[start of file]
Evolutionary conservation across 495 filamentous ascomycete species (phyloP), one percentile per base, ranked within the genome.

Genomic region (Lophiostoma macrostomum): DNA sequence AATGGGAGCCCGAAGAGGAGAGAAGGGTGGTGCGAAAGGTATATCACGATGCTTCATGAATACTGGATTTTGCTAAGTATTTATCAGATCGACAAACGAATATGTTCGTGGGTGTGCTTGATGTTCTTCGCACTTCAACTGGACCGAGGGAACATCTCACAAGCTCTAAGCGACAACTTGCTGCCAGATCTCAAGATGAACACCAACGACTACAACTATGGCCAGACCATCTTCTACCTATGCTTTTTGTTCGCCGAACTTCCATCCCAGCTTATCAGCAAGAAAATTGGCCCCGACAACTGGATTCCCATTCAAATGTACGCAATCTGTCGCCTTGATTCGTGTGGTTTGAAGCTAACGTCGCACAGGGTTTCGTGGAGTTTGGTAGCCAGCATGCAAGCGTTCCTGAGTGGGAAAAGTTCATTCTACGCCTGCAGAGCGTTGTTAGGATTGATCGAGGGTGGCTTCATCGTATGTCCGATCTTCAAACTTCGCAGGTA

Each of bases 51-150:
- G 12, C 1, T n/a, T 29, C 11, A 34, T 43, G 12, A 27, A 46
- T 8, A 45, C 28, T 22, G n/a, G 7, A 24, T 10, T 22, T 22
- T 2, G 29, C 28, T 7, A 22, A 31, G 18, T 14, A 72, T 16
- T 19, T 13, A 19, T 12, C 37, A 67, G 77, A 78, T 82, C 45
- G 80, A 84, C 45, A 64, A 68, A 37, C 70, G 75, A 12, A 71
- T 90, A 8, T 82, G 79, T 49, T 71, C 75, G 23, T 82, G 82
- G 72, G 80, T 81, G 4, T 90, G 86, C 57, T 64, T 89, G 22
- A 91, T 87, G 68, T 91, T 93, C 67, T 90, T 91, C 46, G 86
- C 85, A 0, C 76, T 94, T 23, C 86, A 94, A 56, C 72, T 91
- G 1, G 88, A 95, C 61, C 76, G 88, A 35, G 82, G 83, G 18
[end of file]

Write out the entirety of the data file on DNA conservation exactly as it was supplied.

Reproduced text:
Evolutionary conservation across 495 filamentous ascomycete species (phyloP), one percentile per base, ranked within the genome.

Genomic region (Lophiostoma macrostomum): DNA sequence AATGGGAGCCCGAAGAGGAGAGAAGGGTGGTGCGAAAGGTATATCACGATGCTTCATGAATACTGGATTTTGCTAAGTATTTATCAGATCGACAAACGAATATGTTCGTGGGTGTGCTTGATGTTCTTCGCACTTCAACTGGACCGAGGGAACATCTCACAAGCTCTAAGCGACAACTTGCTGCCAGATCTCAAGATGAACACCAACGACTACAACTATGGCCAGACCATCTTCTACCTATGCTTTTTGTTCGCCGAACTTCCATCCCAGCTTATCAGCAAGAAAATTGGCCCCGACAACTGGATTCCCATTCAAATGTACGCAATCTGTCGCCTTGATTCGTGTGGTTTGAAGCTAACGTCGCACAGGGTTTCGTGGAGTTTGGTAGCCAGCATGCAAGCGTTCCTGAGTGGGAAAAGTTCATTCTACGCCTGCAGAGCGTTGTTAGGATTGATCGAGGGTGGCTTCATCGTATGTCCGATCTTCAAACTTCGCAGGTA

Each of bases 51-150:
- G 12, C 1, T n/a, T 29, C 11, A 34, T 43, G 12, A 27, A 46
- T 8, A 45, C 28, T 22, G n/a, G 7, A 24, T 10, T 22, T 22
- T 2, G 29, C 28, T 7, A 22, A 31, G 18, T 14, A 72, T 16
- T 19, T 13, A 19, T 12, C 37, A 67, G 77, A 78, T 82, C 45
- G 80, A 84, C 45, A 64, A 68, A 37, C 70, G 75, A 12, A 71
- T 90, A 8, T 82, G 79, T 49, T 71, C 75, G 23, T 82, G 82
- G 72, G 80, T 81, G 4, T 90, G 86, C 57, T 64, T 89, G 22
- A 91, T 87, G 68, T 91, T 93, C 67, T 90, T 91, C 46, G 86
- C 85, A 0, C 76, T 94, T 23, C 86, A 94, A 56, C 72, T 91
- G 1, G 88, A 95, C 61, C 76, G 88, A 35, G 82, G 83, G 18